Grieve Well

Today, Dr. Michelle Bengtson is the featured writer as the Dance With Jesus Birthday Beach Bash and Blog Tour draws to a close tomorrow.


Author, speaker and board certified clinical neuropsychologist, Dr. Michelle Bengtson is also a wife, mother and friend. She knows pain and despair firsthand and combines her professional expertise and personal experience with her faith to address issues surrounding medical and mental disorders, both for those who suffer and for those who care for them. She offers sound practical tools, affirms worth, and encourages faith.

Dr. Michelle Bengtson offers hope as a key to unlock joy and relief—even in the middle of the storm. She blogs regularly on her own site:


Have you ever lost something or someone very important to you? A family member? A friend? A pet? A job?

Did you allow yourself to grieve?

Grief and loss are all around us, and we will all experience it at some time. Sometimes I think the best we can hope for is to “Grieve well.”

Some memories are just seared into the movie screen of your mind forever.

I was gently ushered to the dining room table in the wee hours of the night. As I took my seat, I saw my pastor and his wife, and soon to follow, my 10 year old baby brother. I remember thinking, “this is an awfully unusual time of day for a prayer meeting.”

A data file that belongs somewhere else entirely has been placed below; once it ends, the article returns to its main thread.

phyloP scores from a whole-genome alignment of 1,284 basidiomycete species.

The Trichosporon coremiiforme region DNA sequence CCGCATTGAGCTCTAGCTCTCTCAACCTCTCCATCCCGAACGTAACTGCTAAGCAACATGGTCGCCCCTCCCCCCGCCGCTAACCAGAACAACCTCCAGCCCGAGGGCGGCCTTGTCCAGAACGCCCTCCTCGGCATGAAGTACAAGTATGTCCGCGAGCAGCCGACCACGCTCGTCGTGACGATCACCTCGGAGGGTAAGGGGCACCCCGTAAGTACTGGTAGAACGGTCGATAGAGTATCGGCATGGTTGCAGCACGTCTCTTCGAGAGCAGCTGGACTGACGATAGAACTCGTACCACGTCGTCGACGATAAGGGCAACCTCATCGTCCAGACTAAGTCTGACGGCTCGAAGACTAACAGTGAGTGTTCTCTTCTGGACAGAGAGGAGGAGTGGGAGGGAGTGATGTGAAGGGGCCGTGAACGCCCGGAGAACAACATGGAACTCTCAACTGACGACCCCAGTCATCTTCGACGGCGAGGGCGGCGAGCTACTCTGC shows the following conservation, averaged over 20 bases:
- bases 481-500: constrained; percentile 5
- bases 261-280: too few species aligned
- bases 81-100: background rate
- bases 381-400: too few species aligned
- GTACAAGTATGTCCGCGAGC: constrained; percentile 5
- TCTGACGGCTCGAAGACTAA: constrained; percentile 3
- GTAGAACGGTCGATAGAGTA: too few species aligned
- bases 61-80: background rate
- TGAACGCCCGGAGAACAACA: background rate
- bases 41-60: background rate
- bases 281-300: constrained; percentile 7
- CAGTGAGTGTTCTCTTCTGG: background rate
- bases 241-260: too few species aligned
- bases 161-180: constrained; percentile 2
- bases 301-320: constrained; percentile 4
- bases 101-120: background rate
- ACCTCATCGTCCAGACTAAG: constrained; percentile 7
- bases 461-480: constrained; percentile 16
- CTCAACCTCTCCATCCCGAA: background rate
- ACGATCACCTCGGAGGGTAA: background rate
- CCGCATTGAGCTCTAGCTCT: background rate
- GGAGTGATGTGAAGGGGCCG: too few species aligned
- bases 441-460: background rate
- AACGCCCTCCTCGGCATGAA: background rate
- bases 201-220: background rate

Sometimes naivete’ or oblivion or just plain not being in the know is the most comfortable place to be.

It was then that I was told the reason for the gathering…while I slept, my entire world and the rest of my future had changed without me being aware. My daddy had died suddenly and unexpectedly in the night. (He was much younger than I am now as I write this…way too young).

I don’t remember another word that was spoken. At that moment, words didn’t matter. Words couldn’t put my world back together again.

Within moments, the ambulance arrived with lights flashing, to carry him away and out of my life.

Sadly, my first thought went to what I needed to do as a young girl to help support the family. My mother wasn’t a United States citizen, had no education, nor a job. And in my mind, if my father could be taken from me in a blink of an eye, so could our home, our cars, my mother… I would do what it took to keep us together.

But my next thought was strong and determined, “This will never happen to me. If something happens to my husband, I will be able to support my family!”

And that set the course for the next several decades: strong and determined. And it would start immediately. At the visitation and the funeral, I assumed the position: I didn’t cry, and I put a smile on my face.  I took it on myself to make sure everyone else in that overly packed church was ok. I knew they would be watching us, and I wanted to be the “model Christian girl” so they would be attracted to Christ.

I was supposed to be happy, right? My daddy was in heaven, and heaven was a wonderful place. He would be happy there, right? And I was a Christian, so the idea of him being in heaven should make me happy right? Even though I was a little girl who no longer had her earthly dad… I believed it wasn’t ok to have the feelings I was having.

No one taught me that sometimes we have to give ourselves permission to feel the pain – as long as we don’t stay there.

So I didn’t…I shoved them deep down into a dark place in my heart that no one could see, including me, and threw away the key.

But that’s the thing about grief… Grief is a process. If we avoid it, He can’t heal it.

And avoid it, I did.

To continue reading Dr. Michelle Bengtson’s words and to enter the Dance With Jesus book giveaway, click here.